On May 25th of 2021, I walked across the stage in front of family, friends, and a class of over 260 peers, ecstatic to celebrate the commencement of my career as a physician. On that day, letters were added to my name declaring that I was now qualified to go out and practice medicine! But what did that really mean? Was I really a doctor? Part awe and disbelief, part legitimate and utter uncertainty. I didn’t have any close role models as the first doctor in my family—especially ones that looked like me and could illustrate the coming processes for me. How would I reconcile these conflicting emotions?
The start of intern year was not only the first day of me practicing as a new doctor, but it was also the first day of me regularly driving as a new driver! As a typical New York City person, I did not learn to drive as a teenager and would have probably never bothered getting a car if I did not leave NYC. So, when I learned that I would be moving to North Carolina to join the Duke Family Medicine Residency program, I knew that my non-driving days were over!
Music has always been a constant companion throughout my life. For my first resident blog, I thought I’d share some of the songs that have meant a great deal to me as I start my medical career.
As I transition into second year from my first year of residency, I’m also visited by the one-year anniversary of the loss of my sweet grandmother, Selwa Azzam.
Never in a lifetime could I have imagined beginning residency in the midst of a global pandemic. The year 2020 displayed the delicate balance between life and death, the fragility of the U.S. and global health care systems, the deeply rooted infrastructure of racism in our country, and the contentious political landscape in which we live.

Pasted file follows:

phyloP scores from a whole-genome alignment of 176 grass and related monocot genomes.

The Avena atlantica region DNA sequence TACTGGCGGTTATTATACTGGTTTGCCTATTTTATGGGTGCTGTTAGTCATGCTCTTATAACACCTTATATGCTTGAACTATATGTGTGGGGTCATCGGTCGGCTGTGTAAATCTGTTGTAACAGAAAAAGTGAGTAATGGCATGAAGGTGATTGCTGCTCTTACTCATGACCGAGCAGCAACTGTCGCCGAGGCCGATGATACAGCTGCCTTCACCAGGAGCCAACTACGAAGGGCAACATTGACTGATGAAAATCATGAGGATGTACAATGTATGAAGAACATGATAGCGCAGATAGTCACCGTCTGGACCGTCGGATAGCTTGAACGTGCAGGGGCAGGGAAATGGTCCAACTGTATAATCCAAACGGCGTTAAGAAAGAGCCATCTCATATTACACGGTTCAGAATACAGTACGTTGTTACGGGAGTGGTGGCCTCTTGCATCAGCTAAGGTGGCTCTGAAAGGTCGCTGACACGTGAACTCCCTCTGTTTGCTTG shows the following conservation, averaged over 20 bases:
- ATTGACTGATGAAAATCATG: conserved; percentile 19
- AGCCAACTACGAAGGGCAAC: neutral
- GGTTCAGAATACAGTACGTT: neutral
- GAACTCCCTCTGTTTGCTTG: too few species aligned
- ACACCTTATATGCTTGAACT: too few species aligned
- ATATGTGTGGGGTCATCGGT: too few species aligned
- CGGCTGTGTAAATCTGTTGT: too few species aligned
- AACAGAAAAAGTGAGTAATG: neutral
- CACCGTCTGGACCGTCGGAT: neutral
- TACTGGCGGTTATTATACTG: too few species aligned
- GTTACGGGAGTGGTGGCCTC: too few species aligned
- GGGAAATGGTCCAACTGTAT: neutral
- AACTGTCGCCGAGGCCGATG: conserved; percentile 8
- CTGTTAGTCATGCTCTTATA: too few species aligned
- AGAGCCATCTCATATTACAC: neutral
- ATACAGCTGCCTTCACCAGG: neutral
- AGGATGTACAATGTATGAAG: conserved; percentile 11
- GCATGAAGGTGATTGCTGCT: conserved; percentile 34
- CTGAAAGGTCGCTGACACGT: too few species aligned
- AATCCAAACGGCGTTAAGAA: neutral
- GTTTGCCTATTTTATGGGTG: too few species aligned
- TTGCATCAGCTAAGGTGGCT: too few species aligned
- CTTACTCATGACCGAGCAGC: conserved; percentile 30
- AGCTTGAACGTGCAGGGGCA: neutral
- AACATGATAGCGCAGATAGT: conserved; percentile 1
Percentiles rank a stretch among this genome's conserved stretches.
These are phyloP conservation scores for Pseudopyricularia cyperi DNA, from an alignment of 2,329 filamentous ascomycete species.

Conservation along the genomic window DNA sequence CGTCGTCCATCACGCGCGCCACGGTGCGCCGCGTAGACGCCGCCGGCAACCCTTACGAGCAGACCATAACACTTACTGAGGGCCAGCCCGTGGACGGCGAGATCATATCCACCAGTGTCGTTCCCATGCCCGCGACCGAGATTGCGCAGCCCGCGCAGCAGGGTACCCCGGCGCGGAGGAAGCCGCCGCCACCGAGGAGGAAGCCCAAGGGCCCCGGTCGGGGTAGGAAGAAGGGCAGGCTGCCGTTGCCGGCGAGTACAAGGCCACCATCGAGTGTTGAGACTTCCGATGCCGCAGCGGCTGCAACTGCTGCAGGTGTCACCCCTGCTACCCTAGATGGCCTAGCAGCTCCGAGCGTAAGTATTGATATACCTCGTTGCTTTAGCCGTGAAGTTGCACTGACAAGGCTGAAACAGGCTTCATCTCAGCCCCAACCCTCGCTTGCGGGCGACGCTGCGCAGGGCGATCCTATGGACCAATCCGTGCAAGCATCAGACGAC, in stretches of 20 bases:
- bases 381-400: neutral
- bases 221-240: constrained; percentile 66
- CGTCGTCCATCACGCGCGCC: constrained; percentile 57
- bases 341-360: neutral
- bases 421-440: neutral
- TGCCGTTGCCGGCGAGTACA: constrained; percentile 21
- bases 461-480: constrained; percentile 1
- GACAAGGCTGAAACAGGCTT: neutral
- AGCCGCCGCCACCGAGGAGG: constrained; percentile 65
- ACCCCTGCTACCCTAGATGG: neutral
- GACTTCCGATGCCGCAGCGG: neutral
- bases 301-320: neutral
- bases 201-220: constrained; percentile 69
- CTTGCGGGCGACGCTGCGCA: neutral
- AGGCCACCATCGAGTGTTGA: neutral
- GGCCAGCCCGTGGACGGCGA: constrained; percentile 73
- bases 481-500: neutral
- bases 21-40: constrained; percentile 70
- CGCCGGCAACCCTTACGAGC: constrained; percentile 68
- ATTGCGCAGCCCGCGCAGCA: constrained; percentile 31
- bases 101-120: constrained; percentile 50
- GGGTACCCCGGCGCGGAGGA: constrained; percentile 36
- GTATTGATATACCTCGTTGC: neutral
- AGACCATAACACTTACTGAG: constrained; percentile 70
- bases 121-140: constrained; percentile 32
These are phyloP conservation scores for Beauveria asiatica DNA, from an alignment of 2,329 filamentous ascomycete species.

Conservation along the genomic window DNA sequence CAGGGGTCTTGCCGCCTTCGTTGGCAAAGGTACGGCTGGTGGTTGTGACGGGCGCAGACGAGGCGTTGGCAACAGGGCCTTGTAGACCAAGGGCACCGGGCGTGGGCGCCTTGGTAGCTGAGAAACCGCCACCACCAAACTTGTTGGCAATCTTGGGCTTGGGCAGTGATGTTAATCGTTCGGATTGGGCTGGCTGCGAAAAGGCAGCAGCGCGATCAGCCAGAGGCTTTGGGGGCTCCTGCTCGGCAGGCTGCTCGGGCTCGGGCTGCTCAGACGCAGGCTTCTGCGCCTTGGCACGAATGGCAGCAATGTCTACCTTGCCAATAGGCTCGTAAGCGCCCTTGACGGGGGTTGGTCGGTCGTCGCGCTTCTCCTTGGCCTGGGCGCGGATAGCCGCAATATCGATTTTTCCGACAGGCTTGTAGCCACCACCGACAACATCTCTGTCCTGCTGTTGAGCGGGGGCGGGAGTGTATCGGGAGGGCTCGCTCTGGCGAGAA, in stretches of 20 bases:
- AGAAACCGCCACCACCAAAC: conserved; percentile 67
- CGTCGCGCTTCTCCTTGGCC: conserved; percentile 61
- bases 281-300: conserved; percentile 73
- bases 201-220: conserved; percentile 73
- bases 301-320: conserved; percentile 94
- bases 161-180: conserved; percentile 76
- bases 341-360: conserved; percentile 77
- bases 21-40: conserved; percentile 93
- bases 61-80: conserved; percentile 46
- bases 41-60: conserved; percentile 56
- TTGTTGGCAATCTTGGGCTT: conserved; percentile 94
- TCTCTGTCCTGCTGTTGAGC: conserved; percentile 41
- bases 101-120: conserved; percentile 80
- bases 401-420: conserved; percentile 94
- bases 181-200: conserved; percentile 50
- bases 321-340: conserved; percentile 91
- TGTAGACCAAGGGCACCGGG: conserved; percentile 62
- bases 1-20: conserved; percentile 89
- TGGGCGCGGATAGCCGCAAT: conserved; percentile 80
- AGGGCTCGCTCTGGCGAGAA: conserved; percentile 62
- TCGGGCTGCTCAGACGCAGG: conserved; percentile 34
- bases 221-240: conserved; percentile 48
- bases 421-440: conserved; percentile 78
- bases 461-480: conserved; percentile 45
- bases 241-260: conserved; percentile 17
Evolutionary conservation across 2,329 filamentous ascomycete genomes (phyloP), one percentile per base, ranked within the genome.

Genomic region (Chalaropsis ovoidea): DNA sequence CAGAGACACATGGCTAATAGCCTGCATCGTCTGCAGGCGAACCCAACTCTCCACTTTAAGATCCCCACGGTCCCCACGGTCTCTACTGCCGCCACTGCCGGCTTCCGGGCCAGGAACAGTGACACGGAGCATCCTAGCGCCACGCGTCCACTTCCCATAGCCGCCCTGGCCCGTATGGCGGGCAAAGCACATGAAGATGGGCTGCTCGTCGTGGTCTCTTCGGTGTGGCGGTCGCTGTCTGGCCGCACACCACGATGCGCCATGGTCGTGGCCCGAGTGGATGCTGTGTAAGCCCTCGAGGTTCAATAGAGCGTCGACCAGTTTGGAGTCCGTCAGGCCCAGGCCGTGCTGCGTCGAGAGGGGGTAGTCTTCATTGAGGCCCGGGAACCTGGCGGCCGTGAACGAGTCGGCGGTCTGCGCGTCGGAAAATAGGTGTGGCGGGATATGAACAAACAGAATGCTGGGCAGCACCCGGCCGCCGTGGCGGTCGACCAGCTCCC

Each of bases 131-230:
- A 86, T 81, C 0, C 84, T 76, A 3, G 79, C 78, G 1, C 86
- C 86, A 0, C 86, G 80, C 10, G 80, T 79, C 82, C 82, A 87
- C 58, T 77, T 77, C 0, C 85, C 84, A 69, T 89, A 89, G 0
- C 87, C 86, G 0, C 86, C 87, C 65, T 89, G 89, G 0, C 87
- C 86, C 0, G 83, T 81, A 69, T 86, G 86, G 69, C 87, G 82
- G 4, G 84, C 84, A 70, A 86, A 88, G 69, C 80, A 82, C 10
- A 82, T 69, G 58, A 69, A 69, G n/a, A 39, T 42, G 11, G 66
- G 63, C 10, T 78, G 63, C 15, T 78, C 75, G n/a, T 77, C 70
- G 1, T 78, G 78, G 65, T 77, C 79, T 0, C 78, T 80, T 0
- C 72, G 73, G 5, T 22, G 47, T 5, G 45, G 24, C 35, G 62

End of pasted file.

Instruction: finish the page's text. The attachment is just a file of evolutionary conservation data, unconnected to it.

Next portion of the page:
One year ago, two significant events occurred in my life that were quite the opposite of each other. Last year, I discovered during The Match, like many current graduating medical students around the country have, where I would be for the next three years. But also, the world around us changed forever due to a global pandemic.
As a medical student, I went to the gym almost daily. Even if it meant reviewing lectures on the treadmill or rescheduling a study session so that I could make a quick spin class, exercise was always a priority for me. The gym provided me a space to improve my physical health but also served as a stress reliever and social outlet.
I did not match at the No. 1 program on my Match list. Match day is a pivotal moment in every medical student’s path. In their last year of medical school, students apply to and interview at residency programs in their specialty. Each student makes a list of programs in order of preference with their No. 1 program as their top choice.
For decades we have known that social circumstances such as poverty, structural racism, unstable housing, poor access to healthy food, unsafe environments, and lack of education are major drivers of health. During a pandemic these drivers are amplified.
As a resident, there is limited time away from rotations to spend with family and fulfill my roles as a husband and father. It has been especially difficult to find safe and responsible activities with my family due to the COVID-19 pandemic.